A new statewide audit now requires all water districts report losses to make sure water isn’t wasted in leaks.
Ashley Metzger, from Desert Water Agency, told us, “Water loss to the system is something that everyone does pay for.”
With the passing and implementation of Senate Bill 555, all districts must now show how much water is lost through leaks. Desert Water Agency reports that only 2.9% of the cost of the system goes to water loss, but the data may not be as accurate as it could be, with a validity score of only 58 out of 100.
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“While we may have a really low data validity score, that doesn’t speak to what we have happening here on the ground,” Metzger said.
She said DWA was pleasantly surprised with the audit results, though officials are aware there is room for improvement with increased metering to guarantee greater accuracy in the future. More staffing for the audit may also be considered, though Metzger said that’s being looked at internally to avoid increased cost for ratepayers.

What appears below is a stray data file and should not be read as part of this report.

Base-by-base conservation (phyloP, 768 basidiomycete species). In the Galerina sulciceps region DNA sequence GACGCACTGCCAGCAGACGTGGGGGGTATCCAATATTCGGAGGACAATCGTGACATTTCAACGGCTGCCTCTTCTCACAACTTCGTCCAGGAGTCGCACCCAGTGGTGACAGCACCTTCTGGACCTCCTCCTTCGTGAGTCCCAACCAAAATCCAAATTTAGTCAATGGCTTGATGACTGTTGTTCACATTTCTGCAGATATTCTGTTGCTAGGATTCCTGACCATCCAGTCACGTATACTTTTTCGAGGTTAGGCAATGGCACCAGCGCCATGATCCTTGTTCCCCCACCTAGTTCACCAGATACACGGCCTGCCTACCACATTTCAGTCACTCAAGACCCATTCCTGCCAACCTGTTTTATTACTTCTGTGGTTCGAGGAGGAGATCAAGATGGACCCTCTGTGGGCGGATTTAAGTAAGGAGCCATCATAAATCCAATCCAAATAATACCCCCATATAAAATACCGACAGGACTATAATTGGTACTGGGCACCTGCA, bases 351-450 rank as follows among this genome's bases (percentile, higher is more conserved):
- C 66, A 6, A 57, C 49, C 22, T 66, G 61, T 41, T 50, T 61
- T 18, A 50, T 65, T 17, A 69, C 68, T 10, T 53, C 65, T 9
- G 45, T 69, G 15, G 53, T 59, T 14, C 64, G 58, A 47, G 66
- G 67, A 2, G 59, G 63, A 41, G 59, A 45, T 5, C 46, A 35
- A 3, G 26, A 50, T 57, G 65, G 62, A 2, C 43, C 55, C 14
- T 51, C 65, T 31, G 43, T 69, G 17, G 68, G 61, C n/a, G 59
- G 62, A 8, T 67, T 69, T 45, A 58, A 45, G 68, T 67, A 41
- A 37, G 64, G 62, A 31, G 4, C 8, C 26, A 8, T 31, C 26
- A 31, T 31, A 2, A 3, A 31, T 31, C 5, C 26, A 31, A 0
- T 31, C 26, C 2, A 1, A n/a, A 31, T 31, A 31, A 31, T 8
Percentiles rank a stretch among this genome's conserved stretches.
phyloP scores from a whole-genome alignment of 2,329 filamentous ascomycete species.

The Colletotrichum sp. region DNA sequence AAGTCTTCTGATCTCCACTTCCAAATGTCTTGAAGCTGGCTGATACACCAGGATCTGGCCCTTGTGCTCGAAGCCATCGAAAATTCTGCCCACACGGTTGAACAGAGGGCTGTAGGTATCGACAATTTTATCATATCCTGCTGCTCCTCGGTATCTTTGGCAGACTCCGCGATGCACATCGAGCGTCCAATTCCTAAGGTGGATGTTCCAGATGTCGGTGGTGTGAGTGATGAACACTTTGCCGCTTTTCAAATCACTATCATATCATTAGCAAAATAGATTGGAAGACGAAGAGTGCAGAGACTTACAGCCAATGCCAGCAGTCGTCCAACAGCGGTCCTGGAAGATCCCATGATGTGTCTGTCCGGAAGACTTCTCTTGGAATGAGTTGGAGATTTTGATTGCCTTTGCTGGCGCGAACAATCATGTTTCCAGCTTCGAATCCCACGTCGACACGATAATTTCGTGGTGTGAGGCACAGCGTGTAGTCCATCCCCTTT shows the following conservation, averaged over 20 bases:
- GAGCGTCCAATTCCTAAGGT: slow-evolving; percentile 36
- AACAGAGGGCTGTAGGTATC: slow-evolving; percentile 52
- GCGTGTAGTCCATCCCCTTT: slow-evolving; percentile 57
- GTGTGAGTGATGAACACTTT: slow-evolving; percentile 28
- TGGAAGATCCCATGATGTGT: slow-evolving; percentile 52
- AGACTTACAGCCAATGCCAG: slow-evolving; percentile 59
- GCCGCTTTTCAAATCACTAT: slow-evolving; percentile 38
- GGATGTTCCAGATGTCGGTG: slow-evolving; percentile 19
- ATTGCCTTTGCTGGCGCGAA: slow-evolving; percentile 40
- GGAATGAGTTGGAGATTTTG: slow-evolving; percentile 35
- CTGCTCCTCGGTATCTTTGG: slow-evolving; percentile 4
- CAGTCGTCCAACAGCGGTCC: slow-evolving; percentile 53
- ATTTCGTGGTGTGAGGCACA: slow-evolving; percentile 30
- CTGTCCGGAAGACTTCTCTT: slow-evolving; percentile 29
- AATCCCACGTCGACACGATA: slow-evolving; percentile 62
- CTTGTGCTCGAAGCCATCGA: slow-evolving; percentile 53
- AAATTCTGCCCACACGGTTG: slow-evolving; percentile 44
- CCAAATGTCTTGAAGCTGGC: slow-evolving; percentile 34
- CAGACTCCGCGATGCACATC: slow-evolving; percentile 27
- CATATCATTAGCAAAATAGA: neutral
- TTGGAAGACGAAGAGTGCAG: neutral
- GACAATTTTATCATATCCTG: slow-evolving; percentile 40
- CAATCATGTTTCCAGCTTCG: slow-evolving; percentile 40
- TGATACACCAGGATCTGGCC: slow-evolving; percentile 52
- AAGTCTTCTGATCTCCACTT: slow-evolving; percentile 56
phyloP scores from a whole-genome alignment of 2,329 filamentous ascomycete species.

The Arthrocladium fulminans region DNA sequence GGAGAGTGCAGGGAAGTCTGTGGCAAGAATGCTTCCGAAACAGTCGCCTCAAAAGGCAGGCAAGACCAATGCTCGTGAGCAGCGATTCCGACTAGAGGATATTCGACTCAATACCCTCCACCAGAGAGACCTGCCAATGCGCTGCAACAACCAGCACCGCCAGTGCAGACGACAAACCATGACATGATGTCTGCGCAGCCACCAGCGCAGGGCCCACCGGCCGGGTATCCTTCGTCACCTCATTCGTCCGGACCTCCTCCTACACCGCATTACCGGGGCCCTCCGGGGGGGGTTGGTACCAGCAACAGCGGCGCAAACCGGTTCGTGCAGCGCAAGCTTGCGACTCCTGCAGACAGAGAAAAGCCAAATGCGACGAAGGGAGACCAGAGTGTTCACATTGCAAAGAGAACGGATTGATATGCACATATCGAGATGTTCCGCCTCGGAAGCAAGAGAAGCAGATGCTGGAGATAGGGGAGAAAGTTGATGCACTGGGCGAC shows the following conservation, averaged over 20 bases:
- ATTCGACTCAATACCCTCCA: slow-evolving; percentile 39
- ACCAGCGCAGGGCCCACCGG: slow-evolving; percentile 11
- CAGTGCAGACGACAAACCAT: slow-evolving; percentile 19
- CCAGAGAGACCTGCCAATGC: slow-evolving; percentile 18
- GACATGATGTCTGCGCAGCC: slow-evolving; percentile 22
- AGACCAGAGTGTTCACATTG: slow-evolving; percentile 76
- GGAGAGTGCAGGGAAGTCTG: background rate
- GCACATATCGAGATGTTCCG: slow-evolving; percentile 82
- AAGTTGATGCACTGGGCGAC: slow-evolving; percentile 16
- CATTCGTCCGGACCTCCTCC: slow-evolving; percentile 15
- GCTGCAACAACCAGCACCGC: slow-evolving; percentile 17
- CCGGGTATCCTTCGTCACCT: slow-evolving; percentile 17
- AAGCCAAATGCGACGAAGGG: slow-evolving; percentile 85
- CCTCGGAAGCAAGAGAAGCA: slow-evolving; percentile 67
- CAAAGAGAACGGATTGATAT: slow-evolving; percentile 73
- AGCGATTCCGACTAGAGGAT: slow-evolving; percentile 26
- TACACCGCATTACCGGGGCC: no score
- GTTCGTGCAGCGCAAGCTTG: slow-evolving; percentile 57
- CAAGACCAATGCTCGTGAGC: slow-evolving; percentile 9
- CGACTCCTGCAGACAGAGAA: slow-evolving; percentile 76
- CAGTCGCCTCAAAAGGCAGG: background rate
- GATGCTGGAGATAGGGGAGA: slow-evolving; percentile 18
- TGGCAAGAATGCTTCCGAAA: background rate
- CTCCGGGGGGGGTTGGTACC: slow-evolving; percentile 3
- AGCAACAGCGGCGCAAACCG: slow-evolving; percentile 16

Metzger said the key to DWA’s success has been the aggressive pipeline replacement program that now works with a $2.75 million budget, updating infrastructure and avoiding emergency situations. Coachella Valley Water District also boasts a robust leak detection crew that has found more than a 1,000 leaks since its inception in 2014.
CVWD, which has the largest water system in the valley, reports only 5.1% of the cost of the system goes to water loss with a 20 point-higher data validity score than Desert Water Agency, indicating higher accuracy of the overall report.
So what does that mean for your wallet? For both Desert Water Agency and Coachella Valley Water District, we’re told the average household would pay around 80 to 90 cents per month to cover the cost of water from leaks, but that’s a simplified look at the numbers. Customers who use more water or businesses will naturally pay more than others.
Noticias en español: Telemundo 15
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